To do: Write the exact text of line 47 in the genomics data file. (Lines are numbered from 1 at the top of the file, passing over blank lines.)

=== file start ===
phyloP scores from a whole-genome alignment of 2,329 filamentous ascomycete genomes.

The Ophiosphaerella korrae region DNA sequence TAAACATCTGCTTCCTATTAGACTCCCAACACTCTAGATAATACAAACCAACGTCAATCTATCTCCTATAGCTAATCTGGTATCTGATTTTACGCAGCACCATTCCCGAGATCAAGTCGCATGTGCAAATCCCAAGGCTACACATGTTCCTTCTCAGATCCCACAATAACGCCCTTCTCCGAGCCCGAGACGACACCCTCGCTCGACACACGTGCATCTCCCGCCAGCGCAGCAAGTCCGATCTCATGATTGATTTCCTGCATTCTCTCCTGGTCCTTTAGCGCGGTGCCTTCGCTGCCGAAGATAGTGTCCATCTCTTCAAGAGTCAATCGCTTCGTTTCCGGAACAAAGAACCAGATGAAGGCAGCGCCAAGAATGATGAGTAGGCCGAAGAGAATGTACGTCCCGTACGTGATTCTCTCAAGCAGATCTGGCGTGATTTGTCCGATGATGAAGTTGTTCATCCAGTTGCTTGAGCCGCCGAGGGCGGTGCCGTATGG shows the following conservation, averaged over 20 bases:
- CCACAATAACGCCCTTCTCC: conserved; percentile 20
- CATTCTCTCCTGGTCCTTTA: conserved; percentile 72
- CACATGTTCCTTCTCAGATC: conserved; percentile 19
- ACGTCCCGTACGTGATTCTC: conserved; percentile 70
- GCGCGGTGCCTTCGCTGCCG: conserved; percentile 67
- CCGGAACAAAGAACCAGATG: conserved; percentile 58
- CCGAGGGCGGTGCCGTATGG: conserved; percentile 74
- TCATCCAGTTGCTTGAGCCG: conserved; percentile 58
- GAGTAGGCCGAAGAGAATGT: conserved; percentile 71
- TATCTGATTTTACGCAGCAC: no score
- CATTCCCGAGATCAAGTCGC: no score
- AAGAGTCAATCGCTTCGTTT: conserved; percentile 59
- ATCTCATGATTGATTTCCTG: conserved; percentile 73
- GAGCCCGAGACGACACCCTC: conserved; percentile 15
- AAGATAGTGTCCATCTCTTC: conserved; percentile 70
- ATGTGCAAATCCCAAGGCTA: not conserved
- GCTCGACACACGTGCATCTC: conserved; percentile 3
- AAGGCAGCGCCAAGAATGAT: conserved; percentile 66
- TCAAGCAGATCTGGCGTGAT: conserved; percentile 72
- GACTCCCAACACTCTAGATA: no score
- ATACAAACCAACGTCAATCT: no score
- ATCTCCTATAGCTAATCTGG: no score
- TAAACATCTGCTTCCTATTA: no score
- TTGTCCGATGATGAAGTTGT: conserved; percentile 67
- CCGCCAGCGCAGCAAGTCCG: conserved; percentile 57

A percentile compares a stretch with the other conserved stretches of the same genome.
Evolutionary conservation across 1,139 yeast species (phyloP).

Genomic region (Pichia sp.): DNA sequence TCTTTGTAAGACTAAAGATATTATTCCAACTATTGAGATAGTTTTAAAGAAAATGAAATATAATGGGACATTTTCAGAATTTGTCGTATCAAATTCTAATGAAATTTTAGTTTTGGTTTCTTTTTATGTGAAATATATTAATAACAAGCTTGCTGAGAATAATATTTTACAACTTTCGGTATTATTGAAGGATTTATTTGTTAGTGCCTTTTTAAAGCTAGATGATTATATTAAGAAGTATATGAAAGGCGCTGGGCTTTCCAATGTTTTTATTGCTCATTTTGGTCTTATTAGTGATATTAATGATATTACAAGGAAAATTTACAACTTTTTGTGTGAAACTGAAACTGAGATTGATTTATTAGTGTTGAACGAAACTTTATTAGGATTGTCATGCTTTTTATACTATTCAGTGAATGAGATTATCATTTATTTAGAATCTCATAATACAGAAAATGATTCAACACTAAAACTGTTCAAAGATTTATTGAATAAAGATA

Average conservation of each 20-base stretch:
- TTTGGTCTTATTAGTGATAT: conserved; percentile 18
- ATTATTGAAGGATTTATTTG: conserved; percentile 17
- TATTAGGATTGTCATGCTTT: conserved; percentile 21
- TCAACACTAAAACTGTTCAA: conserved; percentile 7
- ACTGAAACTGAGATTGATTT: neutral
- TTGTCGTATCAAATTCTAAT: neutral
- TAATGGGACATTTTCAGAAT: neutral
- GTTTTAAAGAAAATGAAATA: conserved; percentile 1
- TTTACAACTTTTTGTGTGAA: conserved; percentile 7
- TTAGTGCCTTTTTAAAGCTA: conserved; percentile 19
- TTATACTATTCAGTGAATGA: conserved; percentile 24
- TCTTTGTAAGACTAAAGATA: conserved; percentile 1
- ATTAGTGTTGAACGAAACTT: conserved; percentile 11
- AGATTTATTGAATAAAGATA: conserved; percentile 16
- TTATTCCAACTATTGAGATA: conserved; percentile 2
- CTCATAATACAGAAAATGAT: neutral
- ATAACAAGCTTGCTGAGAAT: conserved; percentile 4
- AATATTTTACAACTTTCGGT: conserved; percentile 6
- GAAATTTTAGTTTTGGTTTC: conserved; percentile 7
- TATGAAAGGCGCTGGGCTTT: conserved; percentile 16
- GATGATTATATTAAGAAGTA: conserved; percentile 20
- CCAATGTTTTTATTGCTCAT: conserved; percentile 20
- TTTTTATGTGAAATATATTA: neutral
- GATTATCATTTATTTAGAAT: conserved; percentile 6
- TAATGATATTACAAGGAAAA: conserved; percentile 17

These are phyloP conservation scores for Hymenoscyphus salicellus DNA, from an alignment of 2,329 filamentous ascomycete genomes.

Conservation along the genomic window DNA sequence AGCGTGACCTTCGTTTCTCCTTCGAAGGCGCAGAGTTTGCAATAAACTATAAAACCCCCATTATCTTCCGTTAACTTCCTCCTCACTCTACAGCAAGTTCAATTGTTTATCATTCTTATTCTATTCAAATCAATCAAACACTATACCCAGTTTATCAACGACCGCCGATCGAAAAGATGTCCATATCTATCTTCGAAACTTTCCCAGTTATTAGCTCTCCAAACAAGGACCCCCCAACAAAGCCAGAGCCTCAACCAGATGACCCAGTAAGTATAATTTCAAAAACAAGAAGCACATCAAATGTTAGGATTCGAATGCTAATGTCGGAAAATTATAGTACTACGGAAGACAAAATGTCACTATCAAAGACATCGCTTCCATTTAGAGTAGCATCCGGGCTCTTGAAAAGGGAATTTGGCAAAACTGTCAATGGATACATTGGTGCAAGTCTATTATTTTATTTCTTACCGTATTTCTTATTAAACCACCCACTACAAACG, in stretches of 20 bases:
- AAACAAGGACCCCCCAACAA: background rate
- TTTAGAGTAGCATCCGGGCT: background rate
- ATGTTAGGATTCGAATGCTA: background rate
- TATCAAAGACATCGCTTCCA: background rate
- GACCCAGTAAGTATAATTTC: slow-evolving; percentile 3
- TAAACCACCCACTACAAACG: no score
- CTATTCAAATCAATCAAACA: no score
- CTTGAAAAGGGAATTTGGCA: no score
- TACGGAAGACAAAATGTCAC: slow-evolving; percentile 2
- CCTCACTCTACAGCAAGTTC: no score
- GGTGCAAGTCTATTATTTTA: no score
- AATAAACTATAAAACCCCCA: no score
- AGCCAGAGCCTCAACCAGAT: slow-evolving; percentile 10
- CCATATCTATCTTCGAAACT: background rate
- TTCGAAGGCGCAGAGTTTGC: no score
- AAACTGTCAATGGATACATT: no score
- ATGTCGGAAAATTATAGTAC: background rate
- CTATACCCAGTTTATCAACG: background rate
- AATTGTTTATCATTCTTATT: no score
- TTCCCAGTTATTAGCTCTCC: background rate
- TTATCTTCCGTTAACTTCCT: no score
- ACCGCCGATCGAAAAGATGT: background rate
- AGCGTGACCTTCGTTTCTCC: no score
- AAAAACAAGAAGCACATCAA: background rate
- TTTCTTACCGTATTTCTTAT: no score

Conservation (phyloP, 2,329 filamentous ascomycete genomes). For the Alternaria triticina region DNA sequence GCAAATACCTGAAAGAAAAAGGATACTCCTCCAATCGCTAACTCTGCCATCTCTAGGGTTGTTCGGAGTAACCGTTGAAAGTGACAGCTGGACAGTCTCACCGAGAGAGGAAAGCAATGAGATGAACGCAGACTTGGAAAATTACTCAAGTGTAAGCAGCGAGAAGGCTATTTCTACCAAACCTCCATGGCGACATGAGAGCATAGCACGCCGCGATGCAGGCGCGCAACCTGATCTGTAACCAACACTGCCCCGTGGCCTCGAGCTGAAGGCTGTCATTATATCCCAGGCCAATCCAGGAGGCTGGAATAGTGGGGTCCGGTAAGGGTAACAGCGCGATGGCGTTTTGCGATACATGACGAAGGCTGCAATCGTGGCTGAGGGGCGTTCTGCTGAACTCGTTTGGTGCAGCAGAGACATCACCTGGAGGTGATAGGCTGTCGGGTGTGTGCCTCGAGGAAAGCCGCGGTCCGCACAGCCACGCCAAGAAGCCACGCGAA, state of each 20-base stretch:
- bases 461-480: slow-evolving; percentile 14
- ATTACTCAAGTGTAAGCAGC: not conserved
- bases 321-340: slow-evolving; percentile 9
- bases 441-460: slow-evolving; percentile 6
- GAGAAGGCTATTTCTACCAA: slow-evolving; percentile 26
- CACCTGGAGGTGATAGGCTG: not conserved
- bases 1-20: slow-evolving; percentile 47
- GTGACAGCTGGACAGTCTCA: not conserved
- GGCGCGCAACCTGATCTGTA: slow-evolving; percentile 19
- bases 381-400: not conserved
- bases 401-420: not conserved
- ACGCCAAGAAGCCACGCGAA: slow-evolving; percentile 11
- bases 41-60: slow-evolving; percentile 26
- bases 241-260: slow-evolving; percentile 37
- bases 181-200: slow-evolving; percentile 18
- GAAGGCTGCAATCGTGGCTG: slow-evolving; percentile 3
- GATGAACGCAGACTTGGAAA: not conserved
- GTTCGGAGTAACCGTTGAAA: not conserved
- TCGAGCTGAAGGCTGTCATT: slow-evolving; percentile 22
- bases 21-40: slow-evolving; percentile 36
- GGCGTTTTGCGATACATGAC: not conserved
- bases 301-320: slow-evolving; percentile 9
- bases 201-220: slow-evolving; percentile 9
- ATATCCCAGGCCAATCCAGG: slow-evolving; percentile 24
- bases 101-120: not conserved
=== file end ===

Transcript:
- CTCATAATACAGAAAATGAT: neutral